SnapCackleFlop Sun 14-Apr-13 17:25:19

Bran - it can seem impossible to people not in this situation but huge numbers of people on the autistic spectrum are married or are in relationships with people before they were diagnosed. I often wonder how I got myself into the situation I'm in but the fact is that (IMO) in the early days a lot of behaviours are put down to other things. Also the person in the ASD often makes huge efforts to impress this person (as anyone interested in someone will show their best side) but operating at a level which they can't sustain. It can seem hard to understand but many people only discover after many years that their partner is on the spectrum (often when a child is diagnosed).

AspieWifie Sun 14-Apr-13 17:42:22

Thank you Snap, that does explain it very well.

Also, Cognito- his personality doesn't bother me, in fact it was part of what attracted me to him. Communication and understanding of what the other person needs is the issue. I am bending over backwards to help/support/understand him. The simple fact is that AS men in particular find it exceptionally, if not impossible to empathise or project or anticipate their wifes needs. My DH has admitted this.

I appreciate every marriage has these same issues of communication, understanding, etc. but in this case, my case, it is these very specific issues that have surfaced with every single interaction or expectation involved and yes, it is directly attributed to AS.

As well Cognito-I am surprised you could even say that 'if you take AS out of the equation'....? It's like saying, well if you ignore the fact he's male, or caucasion, or has brown hair or even if he was once a drug addict or abused as a kid. His being male will affect every nuance of his life, much like AS does. If he was abused, it affects him for the rest of his life. If he was an addict if will affect him the rest of his life in one way or another.

This is in his genetic code. His brain works differently on a molecular level. This is not a matter of his annoying habits or incompatablilty.

AspieWifie Sun 14-Apr-13 17:49:22

Summer- 'Similar in thought'. Well. That sums it up really. AS and NT don't think the same, no matter their personalities.

KansasCityOctopus Sun 14-Apr-13 17:54:23

Message withdrawn at poster's request.

willyoulistentome Sun 14-Apr-13 18:15:36

I also very strongly suspect that my DH has AS. Our eldest son was recently diagnosed with AS , so I have been reading and researching everything I can. DH has caused me so much pain over the years. Emotional pain I mean. We have completely stoppef socialising as it is just not worth the stress. He comes out with such outrageouly rude thing sometimes and has been so horrible to my friends and family. I mean just incredibly unfriendly to the point that people make excuses to leave.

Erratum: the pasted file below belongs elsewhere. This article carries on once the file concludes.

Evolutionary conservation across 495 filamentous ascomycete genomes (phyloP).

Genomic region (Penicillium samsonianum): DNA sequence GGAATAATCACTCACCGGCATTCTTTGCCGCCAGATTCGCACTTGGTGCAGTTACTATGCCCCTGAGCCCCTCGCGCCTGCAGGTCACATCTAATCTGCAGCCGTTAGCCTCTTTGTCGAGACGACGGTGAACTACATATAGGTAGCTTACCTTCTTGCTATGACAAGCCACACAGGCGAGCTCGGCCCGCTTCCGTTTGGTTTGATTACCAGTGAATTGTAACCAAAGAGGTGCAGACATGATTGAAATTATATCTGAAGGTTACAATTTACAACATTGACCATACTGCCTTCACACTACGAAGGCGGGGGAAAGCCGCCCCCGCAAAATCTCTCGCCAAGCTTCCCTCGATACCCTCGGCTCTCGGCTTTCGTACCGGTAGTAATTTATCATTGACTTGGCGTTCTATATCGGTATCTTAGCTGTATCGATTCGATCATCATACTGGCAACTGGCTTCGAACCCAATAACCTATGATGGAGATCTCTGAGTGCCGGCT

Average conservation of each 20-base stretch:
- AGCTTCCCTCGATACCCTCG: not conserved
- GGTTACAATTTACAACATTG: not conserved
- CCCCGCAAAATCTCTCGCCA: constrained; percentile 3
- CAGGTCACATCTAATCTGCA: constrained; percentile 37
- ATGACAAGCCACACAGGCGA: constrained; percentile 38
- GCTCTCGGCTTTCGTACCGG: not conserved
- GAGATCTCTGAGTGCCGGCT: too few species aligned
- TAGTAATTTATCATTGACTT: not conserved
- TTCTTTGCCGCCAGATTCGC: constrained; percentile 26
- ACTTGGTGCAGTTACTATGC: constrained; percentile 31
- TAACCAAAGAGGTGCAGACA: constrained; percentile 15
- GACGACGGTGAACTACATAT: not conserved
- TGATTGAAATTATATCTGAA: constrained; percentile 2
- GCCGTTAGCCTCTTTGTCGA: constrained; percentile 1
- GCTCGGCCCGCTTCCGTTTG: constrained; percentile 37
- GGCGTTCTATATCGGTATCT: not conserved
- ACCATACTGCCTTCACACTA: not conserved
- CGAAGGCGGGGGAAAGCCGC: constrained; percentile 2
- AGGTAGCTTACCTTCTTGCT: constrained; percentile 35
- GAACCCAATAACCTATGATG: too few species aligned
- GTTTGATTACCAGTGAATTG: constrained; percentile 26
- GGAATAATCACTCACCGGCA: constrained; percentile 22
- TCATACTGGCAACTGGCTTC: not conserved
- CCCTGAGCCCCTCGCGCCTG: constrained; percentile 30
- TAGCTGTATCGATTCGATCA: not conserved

Reading all the literature on AS, the penny has dropped with me and I am damn sure DH is affected. If hes not.. well then he is a shit basically.

I'm finding my situation very tough at the moment. I am reading all about CAD. I cant believe some people are denying. It is me to a T. It is totally real.

Also reading a book at the moment about AS /NT marriags and I am finding it very upsetting.

Basically it is looking like, unless I leave DH my life is destined to be lonely with no emotional support. We no longer have sex. There is no intimacy of any kind.

What upsets me most is knowing that ds is likely to make other women feel like this when he grows up.

My life is shit.

SnapCackleFlop Sun 14-Apr-13 20:59:19

Willyoulistentome - I know how hard this is. What age is your ds? Maybe he could benefit from some of the programmes of support for people on the as so that his life will have a different sort of set of possibilities? I often feel angry that mu DHs parents didn't do anything to help him or even admit there could be a problem. I suppose we're living in a strange point in history where our generation grew up knowing little about autistic spectrum disorders and our children are hopefully experiencing a better age where they get the help and support they need. I know it's hard though when you feel like you're husband is more like an extra child than a supportive partner.

willyoulistentome Sun 14-Apr-13 22:09:06

snap my Aspie son is 9. It's all very new to us and its early days in figuring out the extent of his problems. Yes I hope to god I can help him learn to behave less selfishly.
Late FIL was certainly AS too, but violent with it. Reading the Tony Attwood book it was like reading something written about the three of them. Spooky.

thewhistler Sun 14-Apr-13 22:34:07

Willyou, am pming you.